My life hasn't been too good lately. I'll spare you the non-baseball details. Suffice it to say, if the movies were like real life (and I'm not the first person to make this analogy)...
* The Wicked Witch of the West would have found a way to make herself waterproof (after all, she could make monkeys fly), and she would have cast a spell to give Toto rabies and have him bite Dorothy.
* The Luftwaffe would have shot Ilsa and Victor Laszlo's plane out of the sky, and Rick Blaine would have ended up in a concentration camp.
* Darth Vader would have figured out who the pilot "The Force is strong in" was, and used The Force to jam Luke's proton guns, and the Star Wars saga would essentially have ended right there in an Imperial victory.
* Superman would have stayed kneeling before Zod.
* The government would have shot Elliott's bike out of the sky, and both he and E.T. would have fallen to their mangled deaths.
* Jake would have disowned his daughter, and made sure that Johnny remained framed for the theft, thus ensuring that "Baby" stayed in the corner. (Next... on a corner?)
But, sometimes, the movies do reflect what really happens without "the magic of Hollywood": Bonnie and Clyde did go down in a hail of bullets (which happened in real life, too). Butch & Sundance also went down in a hail of bullets (which, ironically, may NOT have happened in real life). Wyatt and Billy were felled by shotgun blasts from rednecks. Maria was shot and killed in the playground. Rhett didn't give a damn about Scarlett in the end. And Daniel not only drank Eli's milkshake, but clubbed him to death with a bowling pin.
And Beckett was (apparently) killed in last night's season finale of Castle.
On the other hand, yesterday was the 25th Anniversary of Pam Ewing finding Bobby in the shower on Dallas, leading to the revelation that the entire previous year, starting with Bobby being killed, was all a dream, the moment when that show "jumped the shark."
For a while, it looked like the Yankees were going to get out of the slump last night, and against the best possible team, the first place Tampa Bay Rays. They took a 2-0 lead before the Rays even got to bat, but stranded 2 runners, leading me to think, "Uh-oh, here we go again, those runs will matter."
Sure enough, they did. Curtis Granderson hit a 3-run homer in the top of the 5th (his 14th of the season), and A.J. Burnett was cruising. Going to the bottom of the 6th, it was Yanks 5, Rays 1 -- the Rays' run coming on a home run by our old pal Johnny Damon -- and John Sterling and Suzyn Waldman were saying, "Win, and all that will blow over," meaning the Yankees' slump and the Jorge Posada situation.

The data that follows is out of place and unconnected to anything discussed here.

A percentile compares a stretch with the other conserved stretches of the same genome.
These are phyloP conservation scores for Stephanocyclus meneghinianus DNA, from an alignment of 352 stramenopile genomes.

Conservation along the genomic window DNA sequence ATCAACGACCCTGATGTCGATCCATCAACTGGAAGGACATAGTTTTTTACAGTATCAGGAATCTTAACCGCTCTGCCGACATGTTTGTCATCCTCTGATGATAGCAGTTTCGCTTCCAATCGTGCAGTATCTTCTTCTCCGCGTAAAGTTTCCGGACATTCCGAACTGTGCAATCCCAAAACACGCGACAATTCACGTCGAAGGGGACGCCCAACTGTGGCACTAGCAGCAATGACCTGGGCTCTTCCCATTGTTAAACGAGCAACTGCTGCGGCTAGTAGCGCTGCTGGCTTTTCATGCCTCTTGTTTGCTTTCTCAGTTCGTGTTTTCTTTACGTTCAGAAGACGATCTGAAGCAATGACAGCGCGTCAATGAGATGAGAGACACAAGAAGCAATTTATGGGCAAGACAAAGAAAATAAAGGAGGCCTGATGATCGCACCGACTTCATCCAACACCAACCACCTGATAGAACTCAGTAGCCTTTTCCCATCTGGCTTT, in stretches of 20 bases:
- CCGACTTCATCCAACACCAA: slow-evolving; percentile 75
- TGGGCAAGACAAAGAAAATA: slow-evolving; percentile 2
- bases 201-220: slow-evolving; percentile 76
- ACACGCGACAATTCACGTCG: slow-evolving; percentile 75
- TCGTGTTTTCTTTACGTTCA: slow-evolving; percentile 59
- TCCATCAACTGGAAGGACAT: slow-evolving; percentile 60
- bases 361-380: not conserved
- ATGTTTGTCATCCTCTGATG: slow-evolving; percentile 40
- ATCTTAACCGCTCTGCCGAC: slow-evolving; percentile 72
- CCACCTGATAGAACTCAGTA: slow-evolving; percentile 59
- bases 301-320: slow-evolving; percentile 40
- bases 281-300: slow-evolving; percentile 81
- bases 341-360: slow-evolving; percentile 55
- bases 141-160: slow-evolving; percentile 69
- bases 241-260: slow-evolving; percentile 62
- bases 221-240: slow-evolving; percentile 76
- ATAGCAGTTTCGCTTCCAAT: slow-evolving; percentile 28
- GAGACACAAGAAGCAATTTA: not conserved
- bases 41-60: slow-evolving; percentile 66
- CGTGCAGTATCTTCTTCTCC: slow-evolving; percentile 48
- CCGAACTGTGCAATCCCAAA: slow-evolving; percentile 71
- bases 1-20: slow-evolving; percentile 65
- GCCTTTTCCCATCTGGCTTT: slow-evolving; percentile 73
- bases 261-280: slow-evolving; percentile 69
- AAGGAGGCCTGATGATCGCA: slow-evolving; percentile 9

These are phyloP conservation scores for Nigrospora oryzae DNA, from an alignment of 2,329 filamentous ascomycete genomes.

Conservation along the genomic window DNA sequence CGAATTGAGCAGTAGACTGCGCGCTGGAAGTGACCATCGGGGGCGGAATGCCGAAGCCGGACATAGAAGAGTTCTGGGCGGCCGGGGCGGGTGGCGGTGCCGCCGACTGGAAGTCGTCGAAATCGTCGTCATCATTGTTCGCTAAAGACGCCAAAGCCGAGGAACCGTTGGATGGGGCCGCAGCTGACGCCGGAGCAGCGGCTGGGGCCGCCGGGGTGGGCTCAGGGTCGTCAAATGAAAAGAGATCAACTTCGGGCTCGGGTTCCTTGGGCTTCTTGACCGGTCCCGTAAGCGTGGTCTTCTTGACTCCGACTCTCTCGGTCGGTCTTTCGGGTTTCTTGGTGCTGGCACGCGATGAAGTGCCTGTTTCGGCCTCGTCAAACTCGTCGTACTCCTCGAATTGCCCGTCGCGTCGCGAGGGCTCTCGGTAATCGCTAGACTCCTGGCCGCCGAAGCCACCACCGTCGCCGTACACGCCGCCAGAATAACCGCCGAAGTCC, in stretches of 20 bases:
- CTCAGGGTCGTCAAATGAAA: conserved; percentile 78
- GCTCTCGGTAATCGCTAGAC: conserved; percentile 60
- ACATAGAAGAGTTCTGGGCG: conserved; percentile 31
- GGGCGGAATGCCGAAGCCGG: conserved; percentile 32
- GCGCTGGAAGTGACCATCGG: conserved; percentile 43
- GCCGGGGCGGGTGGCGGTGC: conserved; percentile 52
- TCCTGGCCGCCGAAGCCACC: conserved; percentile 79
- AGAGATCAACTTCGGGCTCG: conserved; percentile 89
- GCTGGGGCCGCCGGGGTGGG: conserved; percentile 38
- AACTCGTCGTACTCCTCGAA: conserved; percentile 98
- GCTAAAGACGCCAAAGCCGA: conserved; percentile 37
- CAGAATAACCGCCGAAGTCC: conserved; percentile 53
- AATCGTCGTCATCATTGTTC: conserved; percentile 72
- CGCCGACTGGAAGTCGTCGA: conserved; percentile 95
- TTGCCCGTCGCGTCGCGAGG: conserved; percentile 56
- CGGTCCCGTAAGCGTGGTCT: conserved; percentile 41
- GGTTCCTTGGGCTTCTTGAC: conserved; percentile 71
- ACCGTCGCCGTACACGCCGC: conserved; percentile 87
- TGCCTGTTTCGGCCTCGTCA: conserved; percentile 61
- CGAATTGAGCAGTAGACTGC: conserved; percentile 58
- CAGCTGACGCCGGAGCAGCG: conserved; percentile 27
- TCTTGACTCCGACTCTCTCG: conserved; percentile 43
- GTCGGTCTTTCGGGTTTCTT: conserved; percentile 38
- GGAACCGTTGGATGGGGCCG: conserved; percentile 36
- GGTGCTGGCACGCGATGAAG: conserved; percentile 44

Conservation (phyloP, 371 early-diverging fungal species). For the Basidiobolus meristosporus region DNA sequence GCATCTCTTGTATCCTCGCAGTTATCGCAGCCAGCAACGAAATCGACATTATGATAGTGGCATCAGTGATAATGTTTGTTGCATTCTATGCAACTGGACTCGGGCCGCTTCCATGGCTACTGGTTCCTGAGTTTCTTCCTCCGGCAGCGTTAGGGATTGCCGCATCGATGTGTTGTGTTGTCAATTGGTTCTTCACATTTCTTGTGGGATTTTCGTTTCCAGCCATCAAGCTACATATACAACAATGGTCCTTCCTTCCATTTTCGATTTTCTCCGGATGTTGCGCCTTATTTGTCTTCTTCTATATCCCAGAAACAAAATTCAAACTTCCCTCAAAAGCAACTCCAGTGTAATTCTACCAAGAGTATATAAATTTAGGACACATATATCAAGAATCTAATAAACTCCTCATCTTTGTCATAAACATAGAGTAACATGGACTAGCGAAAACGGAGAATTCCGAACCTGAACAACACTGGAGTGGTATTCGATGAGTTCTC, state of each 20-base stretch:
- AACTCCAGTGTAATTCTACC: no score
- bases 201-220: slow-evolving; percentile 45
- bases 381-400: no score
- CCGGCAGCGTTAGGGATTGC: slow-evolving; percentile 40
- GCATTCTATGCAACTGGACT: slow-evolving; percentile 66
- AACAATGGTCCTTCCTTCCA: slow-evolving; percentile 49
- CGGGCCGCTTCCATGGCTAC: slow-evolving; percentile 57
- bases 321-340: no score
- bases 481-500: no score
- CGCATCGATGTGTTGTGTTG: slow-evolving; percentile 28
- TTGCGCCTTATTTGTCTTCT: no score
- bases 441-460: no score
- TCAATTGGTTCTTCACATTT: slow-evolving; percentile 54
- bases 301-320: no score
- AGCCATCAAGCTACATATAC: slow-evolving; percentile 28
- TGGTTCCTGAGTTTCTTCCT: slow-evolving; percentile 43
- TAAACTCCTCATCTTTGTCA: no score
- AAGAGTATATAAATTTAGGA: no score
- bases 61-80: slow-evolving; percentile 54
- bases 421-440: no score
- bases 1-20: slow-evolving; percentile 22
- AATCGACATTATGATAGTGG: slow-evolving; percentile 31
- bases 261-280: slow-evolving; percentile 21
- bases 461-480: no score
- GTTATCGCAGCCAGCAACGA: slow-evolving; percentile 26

And then, to use Sterling's postgame words, the roof fell in. No, I don't mean the dome of Tropicana Field. A.J. suddenly went kablooey (if you'll pardon my use of a technical term), having a 2010-style inning for the first time all season. Sam Fuld and B.J. Upton both homered off him, and the next thing you know, it's Rays 6, Yanks 5.
That turned out to be the final score. WP: Juan Cruz (2-0). LP: Burnett (4-3). And guess who got the save? Kyle Farnsworth (8th). Yeah. That Kyle, Not a Darn's Worth. I feel like using about a dozen "George Carlin words" here, but I won't. (The Red Sox make me do that, the Rays usually don't.)
The Yankees are now 3 games behind the Rays, 2 in the loss column, and just 1 game over .500. They have lost 6 in a row, and 10 out of their last 13. They wrap up the 2-gamer tonight in St. Petersburg, Ivan Nova against James Shields, before going to Baltimore for 2, and then... home for the beginning of Interleague play, 3 against The Other Team, and 3 against the Pesky Blue Jays.
It ain't gettin' any prettier. Let's hope them old One Bad Inning Blues have been worked out of their system.
Jeter 2965 35
Rivera 572 29
A-Rod 619 144
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